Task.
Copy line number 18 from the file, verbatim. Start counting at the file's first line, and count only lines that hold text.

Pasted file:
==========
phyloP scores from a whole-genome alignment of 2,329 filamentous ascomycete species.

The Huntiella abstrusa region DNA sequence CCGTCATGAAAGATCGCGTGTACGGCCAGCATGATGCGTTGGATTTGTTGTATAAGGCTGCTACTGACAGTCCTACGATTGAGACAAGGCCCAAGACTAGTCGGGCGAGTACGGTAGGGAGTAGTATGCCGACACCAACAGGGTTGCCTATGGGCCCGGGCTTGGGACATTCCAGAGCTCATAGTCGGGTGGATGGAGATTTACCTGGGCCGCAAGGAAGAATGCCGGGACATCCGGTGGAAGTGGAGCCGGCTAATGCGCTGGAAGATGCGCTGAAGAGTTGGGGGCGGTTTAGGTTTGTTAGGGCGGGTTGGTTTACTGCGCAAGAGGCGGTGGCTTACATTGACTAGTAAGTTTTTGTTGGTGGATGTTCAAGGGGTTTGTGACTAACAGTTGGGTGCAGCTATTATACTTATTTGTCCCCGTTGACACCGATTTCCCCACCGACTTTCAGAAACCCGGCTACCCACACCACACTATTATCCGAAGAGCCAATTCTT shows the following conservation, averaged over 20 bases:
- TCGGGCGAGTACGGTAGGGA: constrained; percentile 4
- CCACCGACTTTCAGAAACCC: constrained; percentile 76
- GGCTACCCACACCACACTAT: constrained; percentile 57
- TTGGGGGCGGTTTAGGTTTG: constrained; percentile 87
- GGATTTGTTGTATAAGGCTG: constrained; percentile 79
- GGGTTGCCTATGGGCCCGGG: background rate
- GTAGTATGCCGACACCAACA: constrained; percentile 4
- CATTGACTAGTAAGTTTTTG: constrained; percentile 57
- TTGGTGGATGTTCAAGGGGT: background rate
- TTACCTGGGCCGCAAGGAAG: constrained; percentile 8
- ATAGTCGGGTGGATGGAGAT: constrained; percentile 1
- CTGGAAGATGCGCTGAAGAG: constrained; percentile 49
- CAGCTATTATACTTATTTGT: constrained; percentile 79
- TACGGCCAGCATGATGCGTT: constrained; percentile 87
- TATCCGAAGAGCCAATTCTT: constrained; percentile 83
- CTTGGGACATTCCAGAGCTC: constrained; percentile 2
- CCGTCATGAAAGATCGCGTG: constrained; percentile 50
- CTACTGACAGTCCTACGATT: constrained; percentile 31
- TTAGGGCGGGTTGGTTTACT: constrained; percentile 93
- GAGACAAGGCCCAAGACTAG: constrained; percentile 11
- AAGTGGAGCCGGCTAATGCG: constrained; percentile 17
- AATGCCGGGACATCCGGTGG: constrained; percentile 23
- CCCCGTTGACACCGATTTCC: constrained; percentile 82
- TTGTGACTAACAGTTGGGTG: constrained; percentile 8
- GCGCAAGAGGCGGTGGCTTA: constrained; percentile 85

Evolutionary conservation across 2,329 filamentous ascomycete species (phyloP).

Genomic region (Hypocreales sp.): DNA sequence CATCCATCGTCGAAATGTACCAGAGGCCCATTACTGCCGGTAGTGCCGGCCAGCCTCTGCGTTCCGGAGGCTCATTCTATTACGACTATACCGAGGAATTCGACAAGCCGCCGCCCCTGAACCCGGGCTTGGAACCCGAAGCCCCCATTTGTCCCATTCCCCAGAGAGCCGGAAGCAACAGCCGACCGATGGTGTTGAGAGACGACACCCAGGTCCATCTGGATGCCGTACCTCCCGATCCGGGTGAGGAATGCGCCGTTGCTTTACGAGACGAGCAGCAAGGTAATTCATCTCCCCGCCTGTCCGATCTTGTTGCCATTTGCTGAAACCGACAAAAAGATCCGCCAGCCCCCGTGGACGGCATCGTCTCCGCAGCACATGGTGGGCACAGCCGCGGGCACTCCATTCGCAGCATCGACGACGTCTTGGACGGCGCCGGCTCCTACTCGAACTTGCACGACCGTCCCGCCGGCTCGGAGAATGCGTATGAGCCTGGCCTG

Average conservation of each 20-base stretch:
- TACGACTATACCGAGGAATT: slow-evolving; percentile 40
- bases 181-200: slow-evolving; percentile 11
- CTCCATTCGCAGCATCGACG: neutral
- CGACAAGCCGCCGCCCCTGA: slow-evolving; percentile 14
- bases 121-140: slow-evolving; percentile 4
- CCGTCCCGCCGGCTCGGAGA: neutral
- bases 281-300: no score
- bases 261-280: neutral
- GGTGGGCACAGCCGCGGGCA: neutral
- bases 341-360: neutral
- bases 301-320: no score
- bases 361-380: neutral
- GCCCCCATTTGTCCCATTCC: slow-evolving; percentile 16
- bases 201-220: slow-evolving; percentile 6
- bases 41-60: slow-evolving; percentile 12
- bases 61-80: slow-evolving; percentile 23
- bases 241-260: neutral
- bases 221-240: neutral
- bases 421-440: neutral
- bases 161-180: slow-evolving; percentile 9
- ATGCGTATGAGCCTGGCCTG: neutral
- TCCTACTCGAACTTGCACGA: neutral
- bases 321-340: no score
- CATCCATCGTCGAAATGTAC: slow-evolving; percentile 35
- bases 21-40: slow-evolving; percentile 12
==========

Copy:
- CTTGGGACATTCCAGAGCTC: constrained; percentile 2